Blasphemy charges have been filed in Greece against actors, a producer and a director who staged an American play depicting Jesus and his apostles as gay. Earlier this month, the production of the play “Corpus Christi” had been cancelled in Athens after weeks of daily protests by priests from Greece’s Orthodox Church, members of the far-right party, the Golden Dawn, and other right-wing protesters. These demonstrations and the blasphemy charges, filed by Bishop Seraphim of Piraeus, are all more signs of a rise in right-wing sentiment in Greece, also evidenced in reports of violent attacks on immigrants and the government’s implementation of its “Xenios Zeus” policy, a crackdown on illegal immigrants.
The director, Albanian-born Laertis Vasiliou, expressed disbelief that authorities have made such a huge issue about the play. Meanwhile, Greece is struggling in an ongoing economic crisis, five years of recession, unemployment over 25 percent and authorities seeking to privatize a number of state properties, including the ports of the Piraeus and of Thessaloniki. In a reference to the tax evaders and those who have brought the country nearly into bankruptcy, Visilious said:
“What I see is that there are people who have robbed the country blind who are not in jail and the prosecutor turns against art.”
Adding to public outrage about the country’s political class not focusing on corruption is the announcement last week that Kostas Vaxevanis, who own and edits an investigative journal Hot Doc and was acquitted of violating privacy laws for publishing the names of 2,059 wealthy Greeks suspected of evading taxes, will face a retrial on the same charges.
No date for a trial for the director Vasiliou and the others has yet been set. If convicted, they could face sentences of several months. Rights groups and politicians have objected to the charges, with the co-ruling Democratic Left party terming Greece’s blasphemy laws “anachronistic” and saying they must be changed.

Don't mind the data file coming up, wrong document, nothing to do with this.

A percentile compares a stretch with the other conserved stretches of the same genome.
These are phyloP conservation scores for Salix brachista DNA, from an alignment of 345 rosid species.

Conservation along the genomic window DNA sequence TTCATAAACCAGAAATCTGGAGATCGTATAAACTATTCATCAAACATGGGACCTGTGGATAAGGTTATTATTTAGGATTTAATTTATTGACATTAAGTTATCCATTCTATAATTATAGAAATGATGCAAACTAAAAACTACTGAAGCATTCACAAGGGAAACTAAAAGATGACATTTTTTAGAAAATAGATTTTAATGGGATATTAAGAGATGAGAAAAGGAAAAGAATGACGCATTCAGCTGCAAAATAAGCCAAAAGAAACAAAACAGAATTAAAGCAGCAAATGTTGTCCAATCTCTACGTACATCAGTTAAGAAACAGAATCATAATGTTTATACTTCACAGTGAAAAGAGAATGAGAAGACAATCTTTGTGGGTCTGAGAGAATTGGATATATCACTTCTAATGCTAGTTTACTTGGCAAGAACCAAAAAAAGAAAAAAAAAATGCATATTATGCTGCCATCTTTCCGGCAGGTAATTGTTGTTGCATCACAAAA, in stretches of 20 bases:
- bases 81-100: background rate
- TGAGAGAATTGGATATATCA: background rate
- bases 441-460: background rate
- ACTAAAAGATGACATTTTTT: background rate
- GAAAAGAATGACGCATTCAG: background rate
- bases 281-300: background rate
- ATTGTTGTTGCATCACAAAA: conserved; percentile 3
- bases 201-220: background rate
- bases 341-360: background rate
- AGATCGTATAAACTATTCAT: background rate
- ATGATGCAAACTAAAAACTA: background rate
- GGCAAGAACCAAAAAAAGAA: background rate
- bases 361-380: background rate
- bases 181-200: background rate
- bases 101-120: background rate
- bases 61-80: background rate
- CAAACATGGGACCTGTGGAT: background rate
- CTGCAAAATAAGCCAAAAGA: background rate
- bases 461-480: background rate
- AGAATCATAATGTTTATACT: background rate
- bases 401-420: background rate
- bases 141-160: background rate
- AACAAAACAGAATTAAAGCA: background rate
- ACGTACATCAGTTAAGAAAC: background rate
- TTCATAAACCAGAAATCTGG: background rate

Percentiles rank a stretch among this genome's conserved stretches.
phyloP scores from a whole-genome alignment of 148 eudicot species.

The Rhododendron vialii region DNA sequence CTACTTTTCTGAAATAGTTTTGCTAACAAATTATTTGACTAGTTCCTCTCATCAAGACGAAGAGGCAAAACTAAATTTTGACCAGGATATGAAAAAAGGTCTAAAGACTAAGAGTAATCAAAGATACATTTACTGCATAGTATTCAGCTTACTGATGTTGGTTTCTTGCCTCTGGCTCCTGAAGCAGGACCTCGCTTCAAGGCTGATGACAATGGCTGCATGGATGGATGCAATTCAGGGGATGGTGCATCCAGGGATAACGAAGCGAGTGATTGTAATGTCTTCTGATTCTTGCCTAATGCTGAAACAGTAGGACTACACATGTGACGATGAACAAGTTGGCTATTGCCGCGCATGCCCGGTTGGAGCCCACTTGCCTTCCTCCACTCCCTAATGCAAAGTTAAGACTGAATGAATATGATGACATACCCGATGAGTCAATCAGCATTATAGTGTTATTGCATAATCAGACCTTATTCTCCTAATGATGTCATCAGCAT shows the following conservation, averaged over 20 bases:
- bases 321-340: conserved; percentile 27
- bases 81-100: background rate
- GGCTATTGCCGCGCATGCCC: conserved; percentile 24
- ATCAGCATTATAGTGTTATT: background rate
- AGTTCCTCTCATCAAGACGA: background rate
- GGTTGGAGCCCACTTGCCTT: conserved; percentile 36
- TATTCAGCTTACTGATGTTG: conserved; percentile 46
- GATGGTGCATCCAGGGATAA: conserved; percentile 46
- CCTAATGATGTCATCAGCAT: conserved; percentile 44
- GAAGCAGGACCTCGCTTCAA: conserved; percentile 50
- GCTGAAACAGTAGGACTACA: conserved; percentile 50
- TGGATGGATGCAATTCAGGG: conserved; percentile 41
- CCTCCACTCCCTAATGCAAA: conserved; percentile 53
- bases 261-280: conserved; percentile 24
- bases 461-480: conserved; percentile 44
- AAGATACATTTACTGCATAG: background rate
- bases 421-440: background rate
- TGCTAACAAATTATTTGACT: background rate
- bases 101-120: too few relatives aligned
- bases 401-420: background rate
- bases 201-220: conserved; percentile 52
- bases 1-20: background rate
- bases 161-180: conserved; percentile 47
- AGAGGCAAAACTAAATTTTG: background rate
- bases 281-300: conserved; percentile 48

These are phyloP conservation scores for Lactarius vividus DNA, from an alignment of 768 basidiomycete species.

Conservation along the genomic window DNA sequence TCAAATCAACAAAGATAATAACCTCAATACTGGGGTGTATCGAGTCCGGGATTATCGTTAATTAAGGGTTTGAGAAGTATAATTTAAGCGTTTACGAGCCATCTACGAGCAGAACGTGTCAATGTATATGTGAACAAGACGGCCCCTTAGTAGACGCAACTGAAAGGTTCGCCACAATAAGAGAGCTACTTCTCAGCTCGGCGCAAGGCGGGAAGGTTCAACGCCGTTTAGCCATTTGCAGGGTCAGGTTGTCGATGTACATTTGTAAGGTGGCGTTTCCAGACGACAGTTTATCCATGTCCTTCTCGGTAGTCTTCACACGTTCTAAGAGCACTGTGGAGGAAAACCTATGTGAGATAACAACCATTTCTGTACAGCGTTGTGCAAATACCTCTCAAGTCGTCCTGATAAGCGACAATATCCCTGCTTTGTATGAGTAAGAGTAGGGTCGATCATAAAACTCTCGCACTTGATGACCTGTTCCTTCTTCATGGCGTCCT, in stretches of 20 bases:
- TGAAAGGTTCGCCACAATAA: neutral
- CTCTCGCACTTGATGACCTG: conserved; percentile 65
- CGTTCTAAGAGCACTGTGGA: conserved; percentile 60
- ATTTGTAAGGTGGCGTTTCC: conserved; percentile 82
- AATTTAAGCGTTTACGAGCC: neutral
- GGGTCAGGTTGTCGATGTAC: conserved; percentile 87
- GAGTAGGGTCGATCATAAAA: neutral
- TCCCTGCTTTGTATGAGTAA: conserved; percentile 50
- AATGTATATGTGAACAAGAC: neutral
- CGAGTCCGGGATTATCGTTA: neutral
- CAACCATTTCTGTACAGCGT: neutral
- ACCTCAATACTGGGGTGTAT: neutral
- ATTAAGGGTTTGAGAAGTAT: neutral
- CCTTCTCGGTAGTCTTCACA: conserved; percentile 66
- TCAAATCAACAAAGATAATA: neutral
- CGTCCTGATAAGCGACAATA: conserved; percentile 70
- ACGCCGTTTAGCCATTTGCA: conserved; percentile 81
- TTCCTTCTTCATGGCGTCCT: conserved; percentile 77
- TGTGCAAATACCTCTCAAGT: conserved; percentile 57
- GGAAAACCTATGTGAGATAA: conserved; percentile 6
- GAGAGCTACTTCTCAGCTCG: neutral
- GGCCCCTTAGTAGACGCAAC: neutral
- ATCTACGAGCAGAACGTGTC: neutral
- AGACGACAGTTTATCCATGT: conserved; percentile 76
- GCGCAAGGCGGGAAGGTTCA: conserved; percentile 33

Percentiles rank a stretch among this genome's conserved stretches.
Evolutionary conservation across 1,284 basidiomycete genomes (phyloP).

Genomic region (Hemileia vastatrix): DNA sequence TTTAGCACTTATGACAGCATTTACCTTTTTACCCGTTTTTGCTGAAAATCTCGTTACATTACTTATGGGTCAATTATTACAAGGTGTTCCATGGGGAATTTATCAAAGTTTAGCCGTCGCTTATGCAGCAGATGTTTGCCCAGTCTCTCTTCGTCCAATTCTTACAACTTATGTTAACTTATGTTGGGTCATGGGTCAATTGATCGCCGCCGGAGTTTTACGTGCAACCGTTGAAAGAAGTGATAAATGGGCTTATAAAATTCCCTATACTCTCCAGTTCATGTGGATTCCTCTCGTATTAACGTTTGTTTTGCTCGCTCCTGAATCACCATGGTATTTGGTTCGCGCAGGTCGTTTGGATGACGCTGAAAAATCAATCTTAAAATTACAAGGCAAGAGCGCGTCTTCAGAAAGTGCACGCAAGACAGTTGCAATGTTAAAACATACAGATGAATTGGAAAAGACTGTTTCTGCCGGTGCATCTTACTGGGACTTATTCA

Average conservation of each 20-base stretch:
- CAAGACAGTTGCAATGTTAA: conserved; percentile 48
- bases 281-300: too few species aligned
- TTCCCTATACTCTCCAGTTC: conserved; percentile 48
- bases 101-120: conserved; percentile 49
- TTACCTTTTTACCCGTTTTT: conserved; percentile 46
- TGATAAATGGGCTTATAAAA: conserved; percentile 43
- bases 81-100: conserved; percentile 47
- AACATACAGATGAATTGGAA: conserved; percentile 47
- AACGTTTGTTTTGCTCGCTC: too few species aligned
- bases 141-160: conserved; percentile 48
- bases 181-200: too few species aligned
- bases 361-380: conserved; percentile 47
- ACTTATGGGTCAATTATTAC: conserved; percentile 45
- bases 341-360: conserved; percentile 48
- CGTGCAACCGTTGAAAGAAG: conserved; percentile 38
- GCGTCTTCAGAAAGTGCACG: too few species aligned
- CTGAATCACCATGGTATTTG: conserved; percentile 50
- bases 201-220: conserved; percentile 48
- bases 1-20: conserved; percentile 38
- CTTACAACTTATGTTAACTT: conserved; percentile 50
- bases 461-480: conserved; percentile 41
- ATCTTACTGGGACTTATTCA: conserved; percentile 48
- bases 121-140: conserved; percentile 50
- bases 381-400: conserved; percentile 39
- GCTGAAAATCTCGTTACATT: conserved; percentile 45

While blasphemy charges are “rarely pressed” in Greece, says Reuters, the lawsuit against those involved in the “Corpus Christi” production follows the arrest of a 27-year-old man who created a Facebook page that mocked a deceased Orthodox monk. These incidents indicate a right-wing turn in the country, also apparent when Greek state TV censored a kiss between two men while airing a segment of the British period drama “Downton Abbey” in October.
Is Greece a Racist Country?
A recent opinion poll found that 70 percent of respondents think that Greece is a racist country. A Human Rights Watch report, “Hate on the Streets: Xenophobic Violence in Greece,” published in July, documented an increase of attacks on “dark-skinned migrants” along with police turning a blind eye on assaults and discouraging victims from filing reports.
Grigoris Vallianatos, described by the Greek daily Ekathimerini as an “outspoken” lawyer, journalist and gay activist who is also the president of the Liberal Alliance party, said simply that “Greeks are racist because no one taught them not to be.” Successive Greek governments have simply failed to implement immigration and assimilation policies:
The state still has no immigration policy; it gathers the people in [migrant reception] centers, not knowing what it will do with them afterwards. Yes, there is a problem with immigration, but it must be solved with the cooperation of their communities, the embassies of their countries, by giving refugee status to those who fall into this category and through the use of funds from the International Organization for Migration.
The rise of anti-immigrant sentiment has gotten to a point that, as of last Friday, the United States Embassy in Athens warned of an increasing risk of violent attacks against those “perceived to be foreign migrants”. American citizens of African, Asian, Hispanic or Middle Eastern descent are said to be most at risk.
I was appalled to read this as, in previous years, I have taken groups of students from my college — many of whom are African-American, Asian American, Hispanic and Middle Eastern — to Greece. These trips took place in 2009, 2010 and 2011 before the Golden Dawn won seats in the 2012 Parliamentary elections and we never encountered any problems. It is chilling to think that would not be the case now.
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Photo by Steve Snodgrass